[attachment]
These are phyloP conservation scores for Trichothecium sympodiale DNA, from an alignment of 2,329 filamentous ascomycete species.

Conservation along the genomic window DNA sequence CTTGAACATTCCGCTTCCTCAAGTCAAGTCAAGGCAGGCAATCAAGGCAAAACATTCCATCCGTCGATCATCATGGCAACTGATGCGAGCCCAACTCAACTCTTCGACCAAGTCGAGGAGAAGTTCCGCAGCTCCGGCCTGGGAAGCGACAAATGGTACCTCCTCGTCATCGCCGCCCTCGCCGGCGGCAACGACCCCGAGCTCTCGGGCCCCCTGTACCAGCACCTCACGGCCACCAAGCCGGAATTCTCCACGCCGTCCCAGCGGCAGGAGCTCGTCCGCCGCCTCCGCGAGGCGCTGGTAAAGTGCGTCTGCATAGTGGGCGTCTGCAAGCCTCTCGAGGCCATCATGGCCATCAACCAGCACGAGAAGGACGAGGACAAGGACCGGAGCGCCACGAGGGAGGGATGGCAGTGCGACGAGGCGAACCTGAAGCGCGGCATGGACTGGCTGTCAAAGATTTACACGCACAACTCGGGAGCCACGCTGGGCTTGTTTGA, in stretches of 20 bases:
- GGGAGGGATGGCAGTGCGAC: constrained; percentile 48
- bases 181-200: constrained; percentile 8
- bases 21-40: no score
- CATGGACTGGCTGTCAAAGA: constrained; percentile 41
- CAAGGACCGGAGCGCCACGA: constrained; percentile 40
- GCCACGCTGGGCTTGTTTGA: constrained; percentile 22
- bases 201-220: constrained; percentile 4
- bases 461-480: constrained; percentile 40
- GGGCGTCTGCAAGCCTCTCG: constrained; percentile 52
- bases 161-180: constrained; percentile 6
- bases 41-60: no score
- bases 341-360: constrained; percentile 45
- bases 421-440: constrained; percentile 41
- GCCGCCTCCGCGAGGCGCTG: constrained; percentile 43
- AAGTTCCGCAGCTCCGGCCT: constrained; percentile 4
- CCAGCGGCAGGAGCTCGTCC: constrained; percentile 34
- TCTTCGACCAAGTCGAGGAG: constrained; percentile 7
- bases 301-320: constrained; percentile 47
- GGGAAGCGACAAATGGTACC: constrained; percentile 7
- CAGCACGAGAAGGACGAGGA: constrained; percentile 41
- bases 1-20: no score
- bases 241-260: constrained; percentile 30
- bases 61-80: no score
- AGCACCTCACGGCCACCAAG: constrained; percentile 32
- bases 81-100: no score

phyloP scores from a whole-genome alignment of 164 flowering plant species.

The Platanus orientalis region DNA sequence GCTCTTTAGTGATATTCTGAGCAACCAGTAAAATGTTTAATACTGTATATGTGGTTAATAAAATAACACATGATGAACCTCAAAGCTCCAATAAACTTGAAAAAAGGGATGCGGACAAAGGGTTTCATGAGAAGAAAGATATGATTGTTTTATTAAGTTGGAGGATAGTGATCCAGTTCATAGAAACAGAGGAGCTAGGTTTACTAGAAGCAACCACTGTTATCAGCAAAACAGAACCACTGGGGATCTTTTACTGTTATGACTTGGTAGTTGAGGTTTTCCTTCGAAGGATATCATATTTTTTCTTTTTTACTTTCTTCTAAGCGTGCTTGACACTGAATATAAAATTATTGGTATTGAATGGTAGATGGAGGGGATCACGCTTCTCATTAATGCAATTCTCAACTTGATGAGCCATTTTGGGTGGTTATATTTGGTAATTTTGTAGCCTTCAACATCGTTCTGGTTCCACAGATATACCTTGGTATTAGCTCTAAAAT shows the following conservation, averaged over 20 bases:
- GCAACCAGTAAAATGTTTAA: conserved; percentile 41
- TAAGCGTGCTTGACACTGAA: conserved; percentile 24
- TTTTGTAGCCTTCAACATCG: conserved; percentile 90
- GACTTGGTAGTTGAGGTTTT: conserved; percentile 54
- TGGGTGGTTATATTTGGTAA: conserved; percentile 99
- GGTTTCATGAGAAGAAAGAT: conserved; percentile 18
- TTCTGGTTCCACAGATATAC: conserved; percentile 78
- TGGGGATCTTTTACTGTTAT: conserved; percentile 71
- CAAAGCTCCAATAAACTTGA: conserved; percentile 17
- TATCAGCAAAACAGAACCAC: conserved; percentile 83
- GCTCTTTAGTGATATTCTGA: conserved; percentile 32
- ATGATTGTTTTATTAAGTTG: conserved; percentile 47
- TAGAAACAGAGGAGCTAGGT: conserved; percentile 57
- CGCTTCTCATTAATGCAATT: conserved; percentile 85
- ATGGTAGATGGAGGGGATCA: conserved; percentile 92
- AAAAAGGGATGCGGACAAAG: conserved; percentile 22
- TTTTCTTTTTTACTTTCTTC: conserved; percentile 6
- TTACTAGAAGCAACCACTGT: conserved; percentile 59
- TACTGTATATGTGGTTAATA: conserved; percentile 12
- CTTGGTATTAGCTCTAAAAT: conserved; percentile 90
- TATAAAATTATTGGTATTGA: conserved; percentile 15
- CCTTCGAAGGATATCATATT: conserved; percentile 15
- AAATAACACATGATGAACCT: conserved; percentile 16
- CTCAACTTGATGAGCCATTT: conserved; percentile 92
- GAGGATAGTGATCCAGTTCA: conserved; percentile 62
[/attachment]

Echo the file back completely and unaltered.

These are phyloP conservation scores for Trichothecium sympodiale DNA, from an alignment of 2,329 filamentous ascomycete species.

Conservation along the genomic window DNA sequence CTTGAACATTCCGCTTCCTCAAGTCAAGTCAAGGCAGGCAATCAAGGCAAAACATTCCATCCGTCGATCATCATGGCAACTGATGCGAGCCCAACTCAACTCTTCGACCAAGTCGAGGAGAAGTTCCGCAGCTCCGGCCTGGGAAGCGACAAATGGTACCTCCTCGTCATCGCCGCCCTCGCCGGCGGCAACGACCCCGAGCTCTCGGGCCCCCTGTACCAGCACCTCACGGCCACCAAGCCGGAATTCTCCACGCCGTCCCAGCGGCAGGAGCTCGTCCGCCGCCTCCGCGAGGCGCTGGTAAAGTGCGTCTGCATAGTGGGCGTCTGCAAGCCTCTCGAGGCCATCATGGCCATCAACCAGCACGAGAAGGACGAGGACAAGGACCGGAGCGCCACGAGGGAGGGATGGCAGTGCGACGAGGCGAACCTGAAGCGCGGCATGGACTGGCTGTCAAAGATTTACACGCACAACTCGGGAGCCACGCTGGGCTTGTTTGA, in stretches of 20 bases:
- GGGAGGGATGGCAGTGCGAC: constrained; percentile 48
- bases 181-200: constrained; percentile 8
- bases 21-40: no score
- CATGGACTGGCTGTCAAAGA: constrained; percentile 41
- CAAGGACCGGAGCGCCACGA: constrained; percentile 40
- GCCACGCTGGGCTTGTTTGA: constrained; percentile 22
- bases 201-220: constrained; percentile 4
- bases 461-480: constrained; percentile 40
- GGGCGTCTGCAAGCCTCTCG: constrained; percentile 52
- bases 161-180: constrained; percentile 6
- bases 41-60: no score
- bases 341-360: constrained; percentile 45
- bases 421-440: constrained; percentile 41
- GCCGCCTCCGCGAGGCGCTG: constrained; percentile 43
- AAGTTCCGCAGCTCCGGCCT: constrained; percentile 4
- CCAGCGGCAGGAGCTCGTCC: constrained; percentile 34
- TCTTCGACCAAGTCGAGGAG: constrained; percentile 7
- bases 301-320: constrained; percentile 47
- GGGAAGCGACAAATGGTACC: constrained; percentile 7
- CAGCACGAGAAGGACGAGGA: constrained; percentile 41
- bases 1-20: no score
- bases 241-260: constrained; percentile 30
- bases 61-80: no score
- AGCACCTCACGGCCACCAAG: constrained; percentile 32
- bases 81-100: no score

phyloP scores from a whole-genome alignment of 164 flowering plant species.

The Platanus orientalis region DNA sequence GCTCTTTAGTGATATTCTGAGCAACCAGTAAAATGTTTAATACTGTATATGTGGTTAATAAAATAACACATGATGAACCTCAAAGCTCCAATAAACTTGAAAAAAGGGATGCGGACAAAGGGTTTCATGAGAAGAAAGATATGATTGTTTTATTAAGTTGGAGGATAGTGATCCAGTTCATAGAAACAGAGGAGCTAGGTTTACTAGAAGCAACCACTGTTATCAGCAAAACAGAACCACTGGGGATCTTTTACTGTTATGACTTGGTAGTTGAGGTTTTCCTTCGAAGGATATCATATTTTTTCTTTTTTACTTTCTTCTAAGCGTGCTTGACACTGAATATAAAATTATTGGTATTGAATGGTAGATGGAGGGGATCACGCTTCTCATTAATGCAATTCTCAACTTGATGAGCCATTTTGGGTGGTTATATTTGGTAATTTTGTAGCCTTCAACATCGTTCTGGTTCCACAGATATACCTTGGTATTAGCTCTAAAAT shows the following conservation, averaged over 20 bases:
- GCAACCAGTAAAATGTTTAA: conserved; percentile 41
- TAAGCGTGCTTGACACTGAA: conserved; percentile 24
- TTTTGTAGCCTTCAACATCG: conserved; percentile 90
- GACTTGGTAGTTGAGGTTTT: conserved; percentile 54
- TGGGTGGTTATATTTGGTAA: conserved; percentile 99
- GGTTTCATGAGAAGAAAGAT: conserved; percentile 18
- TTCTGGTTCCACAGATATAC: conserved; percentile 78
- TGGGGATCTTTTACTGTTAT: conserved; percentile 71
- CAAAGCTCCAATAAACTTGA: conserved; percentile 17
- TATCAGCAAAACAGAACCAC: conserved; percentile 83
- GCTCTTTAGTGATATTCTGA: conserved; percentile 32
- ATGATTGTTTTATTAAGTTG: conserved; percentile 47
- TAGAAACAGAGGAGCTAGGT: conserved; percentile 57
- CGCTTCTCATTAATGCAATT: conserved; percentile 85
- ATGGTAGATGGAGGGGATCA: conserved; percentile 92
- AAAAAGGGATGCGGACAAAG: conserved; percentile 22
- TTTTCTTTTTTACTTTCTTC: conserved; percentile 6
- TTACTAGAAGCAACCACTGT: conserved; percentile 59
- TACTGTATATGTGGTTAATA: conserved; percentile 12
- CTTGGTATTAGCTCTAAAAT: conserved; percentile 90
- TATAAAATTATTGGTATTGA: conserved; percentile 15
- CCTTCGAAGGATATCATATT: conserved; percentile 15
- AAATAACACATGATGAACCT: conserved; percentile 16
- CTCAACTTGATGAGCCATTT: conserved; percentile 92
- GAGGATAGTGATCCAGTTCA: conserved; percentile 62